The Westminster City Council in central London has added its voice to the growing calls for local businesses to be given access to better broadband connectivity, which comes after it was earlier revealed by Ofcom that only 47% of the city’s premises have access to “superfast broadband” (30Mbps+) speeds.
The concern appears to stem from a report by the councils Environment Policy and Scrutiny Committee, which was held on Monday and after a little digging we were finally able to find a copy of the related document (here). “[Superfast broadband] coverage is remarkably poor given the intensity of ‘dark fibre’ in the centre of London,” said the report.
However the report also noted that “caution is needed on these statistics as the definition of what constitutes ‘access’ is unclear. For example this term may only relate to premises within direct exchange areas where fibre is being rolled out, rather than actual access to broadband cabinets which are actually connected to fibre.”
All major cities require advanced broadband to compete internationally. Westminster is host to 49,700 enterprises, 65% of which are small or medium sized firms. Connectivity is especially important to cities such as Westminster with a high proportion of high growth firms in diverse sectors such as the media, design, digital and telecommunications. The City Council’s last full Business Survey (2012) identified that nearly half (43%) of businesses in the city conduct the majority of their business online.
The chair of the Environment Policy and Scrutiny Committee, Ian Adams, similarly said that he wishes to “establish why superfast broadband coverage in the city is so low and to discuss ways in which we can work with providers to ensure the situation improves. For the sake of UK PLC, we cannot afford to let a lack of broadband connectivity threaten the ability of businesses in the city to stay competitive in the global market.”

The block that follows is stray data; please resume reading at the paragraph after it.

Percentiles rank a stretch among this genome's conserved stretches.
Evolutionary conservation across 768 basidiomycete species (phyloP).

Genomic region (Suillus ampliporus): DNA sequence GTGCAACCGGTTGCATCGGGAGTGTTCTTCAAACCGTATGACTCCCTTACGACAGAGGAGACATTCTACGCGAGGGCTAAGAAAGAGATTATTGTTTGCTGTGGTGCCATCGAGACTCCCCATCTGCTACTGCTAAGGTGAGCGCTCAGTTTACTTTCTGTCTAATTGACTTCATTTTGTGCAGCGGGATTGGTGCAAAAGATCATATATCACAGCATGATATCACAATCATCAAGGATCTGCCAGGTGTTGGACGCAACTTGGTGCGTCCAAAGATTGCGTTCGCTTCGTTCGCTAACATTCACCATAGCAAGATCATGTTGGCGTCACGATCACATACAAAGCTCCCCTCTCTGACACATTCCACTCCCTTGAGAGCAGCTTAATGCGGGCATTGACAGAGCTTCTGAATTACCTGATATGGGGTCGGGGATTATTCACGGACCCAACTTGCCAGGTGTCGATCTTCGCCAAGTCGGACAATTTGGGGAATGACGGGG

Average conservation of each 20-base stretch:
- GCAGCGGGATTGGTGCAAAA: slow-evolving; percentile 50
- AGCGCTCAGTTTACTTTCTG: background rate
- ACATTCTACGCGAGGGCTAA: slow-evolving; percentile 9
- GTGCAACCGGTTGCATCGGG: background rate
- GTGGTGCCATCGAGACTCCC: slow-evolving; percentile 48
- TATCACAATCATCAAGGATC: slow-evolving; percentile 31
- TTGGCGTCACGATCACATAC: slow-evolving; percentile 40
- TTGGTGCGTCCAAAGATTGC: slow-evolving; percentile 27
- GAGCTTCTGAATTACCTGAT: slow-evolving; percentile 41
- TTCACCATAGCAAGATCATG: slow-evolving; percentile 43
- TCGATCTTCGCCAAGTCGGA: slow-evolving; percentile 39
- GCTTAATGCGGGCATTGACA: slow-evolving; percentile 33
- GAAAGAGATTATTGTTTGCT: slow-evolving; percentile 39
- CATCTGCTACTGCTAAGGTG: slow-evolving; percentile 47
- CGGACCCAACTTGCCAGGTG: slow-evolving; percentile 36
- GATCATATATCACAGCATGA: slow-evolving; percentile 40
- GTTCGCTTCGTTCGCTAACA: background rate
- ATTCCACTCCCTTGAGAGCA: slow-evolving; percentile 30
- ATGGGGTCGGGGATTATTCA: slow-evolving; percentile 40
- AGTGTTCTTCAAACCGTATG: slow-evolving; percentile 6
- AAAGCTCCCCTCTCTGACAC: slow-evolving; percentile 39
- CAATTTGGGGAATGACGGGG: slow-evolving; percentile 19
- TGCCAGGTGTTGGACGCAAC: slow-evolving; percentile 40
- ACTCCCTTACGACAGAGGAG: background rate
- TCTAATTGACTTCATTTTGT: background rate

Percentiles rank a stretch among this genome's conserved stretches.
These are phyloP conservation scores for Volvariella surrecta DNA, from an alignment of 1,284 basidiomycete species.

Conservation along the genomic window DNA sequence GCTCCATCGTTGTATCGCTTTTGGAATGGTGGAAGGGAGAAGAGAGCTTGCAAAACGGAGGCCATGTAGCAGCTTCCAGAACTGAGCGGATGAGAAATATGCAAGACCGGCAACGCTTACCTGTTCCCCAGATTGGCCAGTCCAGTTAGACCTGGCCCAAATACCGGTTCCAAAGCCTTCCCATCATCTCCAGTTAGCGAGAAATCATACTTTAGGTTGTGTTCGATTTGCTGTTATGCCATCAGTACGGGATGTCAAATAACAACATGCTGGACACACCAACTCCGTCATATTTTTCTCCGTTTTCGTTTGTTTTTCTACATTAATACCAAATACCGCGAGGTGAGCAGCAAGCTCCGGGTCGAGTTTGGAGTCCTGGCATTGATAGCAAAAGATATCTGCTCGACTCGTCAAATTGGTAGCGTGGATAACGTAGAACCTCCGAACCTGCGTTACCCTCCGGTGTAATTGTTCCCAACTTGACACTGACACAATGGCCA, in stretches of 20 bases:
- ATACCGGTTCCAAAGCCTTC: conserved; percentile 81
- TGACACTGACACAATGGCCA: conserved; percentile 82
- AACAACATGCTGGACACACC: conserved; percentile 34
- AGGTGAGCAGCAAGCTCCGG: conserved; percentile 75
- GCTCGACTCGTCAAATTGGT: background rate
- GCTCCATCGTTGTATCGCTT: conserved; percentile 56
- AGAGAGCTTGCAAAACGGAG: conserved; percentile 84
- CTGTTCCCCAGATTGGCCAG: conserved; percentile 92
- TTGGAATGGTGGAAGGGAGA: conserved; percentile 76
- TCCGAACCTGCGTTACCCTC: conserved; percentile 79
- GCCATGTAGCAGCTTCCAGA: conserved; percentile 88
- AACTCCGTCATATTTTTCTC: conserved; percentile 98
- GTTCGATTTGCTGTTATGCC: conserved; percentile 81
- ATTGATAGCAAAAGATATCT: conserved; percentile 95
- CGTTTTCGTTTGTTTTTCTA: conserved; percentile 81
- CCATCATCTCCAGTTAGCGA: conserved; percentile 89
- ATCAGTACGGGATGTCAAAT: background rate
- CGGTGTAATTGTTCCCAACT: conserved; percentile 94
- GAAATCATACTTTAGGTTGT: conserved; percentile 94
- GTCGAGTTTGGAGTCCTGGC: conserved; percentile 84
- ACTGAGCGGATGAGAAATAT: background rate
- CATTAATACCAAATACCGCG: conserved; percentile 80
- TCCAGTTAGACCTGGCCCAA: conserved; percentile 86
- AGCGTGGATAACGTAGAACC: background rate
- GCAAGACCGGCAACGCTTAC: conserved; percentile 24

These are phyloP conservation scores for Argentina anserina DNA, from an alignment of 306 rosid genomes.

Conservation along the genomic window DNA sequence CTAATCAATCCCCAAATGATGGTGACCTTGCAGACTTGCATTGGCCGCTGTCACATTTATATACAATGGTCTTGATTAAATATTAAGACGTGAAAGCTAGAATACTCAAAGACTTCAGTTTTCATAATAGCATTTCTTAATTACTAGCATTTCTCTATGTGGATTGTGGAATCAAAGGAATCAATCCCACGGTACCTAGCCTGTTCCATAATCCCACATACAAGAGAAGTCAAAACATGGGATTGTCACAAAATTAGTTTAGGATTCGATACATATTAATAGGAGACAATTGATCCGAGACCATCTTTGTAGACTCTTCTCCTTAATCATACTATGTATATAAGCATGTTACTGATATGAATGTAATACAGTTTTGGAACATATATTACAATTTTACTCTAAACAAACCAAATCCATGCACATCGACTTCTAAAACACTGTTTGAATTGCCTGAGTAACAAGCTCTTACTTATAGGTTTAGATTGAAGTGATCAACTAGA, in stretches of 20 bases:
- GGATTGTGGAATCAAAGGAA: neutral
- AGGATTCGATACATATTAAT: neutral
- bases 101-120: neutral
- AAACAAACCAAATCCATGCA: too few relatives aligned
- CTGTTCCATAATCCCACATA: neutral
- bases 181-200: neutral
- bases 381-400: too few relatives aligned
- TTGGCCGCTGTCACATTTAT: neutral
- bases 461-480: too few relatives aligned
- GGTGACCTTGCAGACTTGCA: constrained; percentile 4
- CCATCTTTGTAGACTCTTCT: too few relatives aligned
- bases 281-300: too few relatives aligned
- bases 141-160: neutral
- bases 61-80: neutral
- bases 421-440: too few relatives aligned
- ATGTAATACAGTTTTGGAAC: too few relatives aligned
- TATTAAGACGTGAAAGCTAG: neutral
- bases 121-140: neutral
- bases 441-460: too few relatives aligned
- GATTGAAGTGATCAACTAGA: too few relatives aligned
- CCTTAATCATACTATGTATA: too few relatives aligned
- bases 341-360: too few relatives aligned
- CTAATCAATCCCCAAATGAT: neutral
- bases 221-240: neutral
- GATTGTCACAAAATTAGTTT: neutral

Local firms can of course take advantage of the Government’s Connection Vouchers scheme, which offer grants worth up to £3,000 in order to help get SMEs upgraded to a superfast broadband connection.
But such grants often don’t cover anything like the full cost, especially in dense and complicated urban environments. Meanwhile smaller businesses cannot usually afford the kind of Ethernet or Leased Line style connectivity options that are currently available (note: often cheaper FTTC etc. solutions aren’t available due to Exchange Only Lines).
Similar problems have over the past few months been highlighted by Ofcom, Hyperoptic and the City of London Corporation (here and here). Meanwhile the current Mayor of London, Boris Johnson (Conservative), also claims to be developing a new strategy that could help to improve the situation (here) and this intends to make affordable superfast broadband available to 99% of London premises by 2018. But so far we’re still waiting to see some real detail on that.
Meanwhile BT are currently trialling a new VDSL based form of Fibre-to-the-Basement (FTTB) and Fibre-to-the-Remote-Node (FTTrN) broadband technology in small parts of central London, which might provide a solution for Exchange Only Lines. But until some form of commercial deployment is detailed then people will continue to raise concerns.
This week the Government’s Culture Secretary, Sajid Javid, has said that he is also busy investigating other ways in which Broadband Delivery UK investment could be used to improve the situation. Our sources indicate that a new round of funding could be announced during early February, although this is likely to be aimed more at rural homes than businesses (though there’s always a cross-over).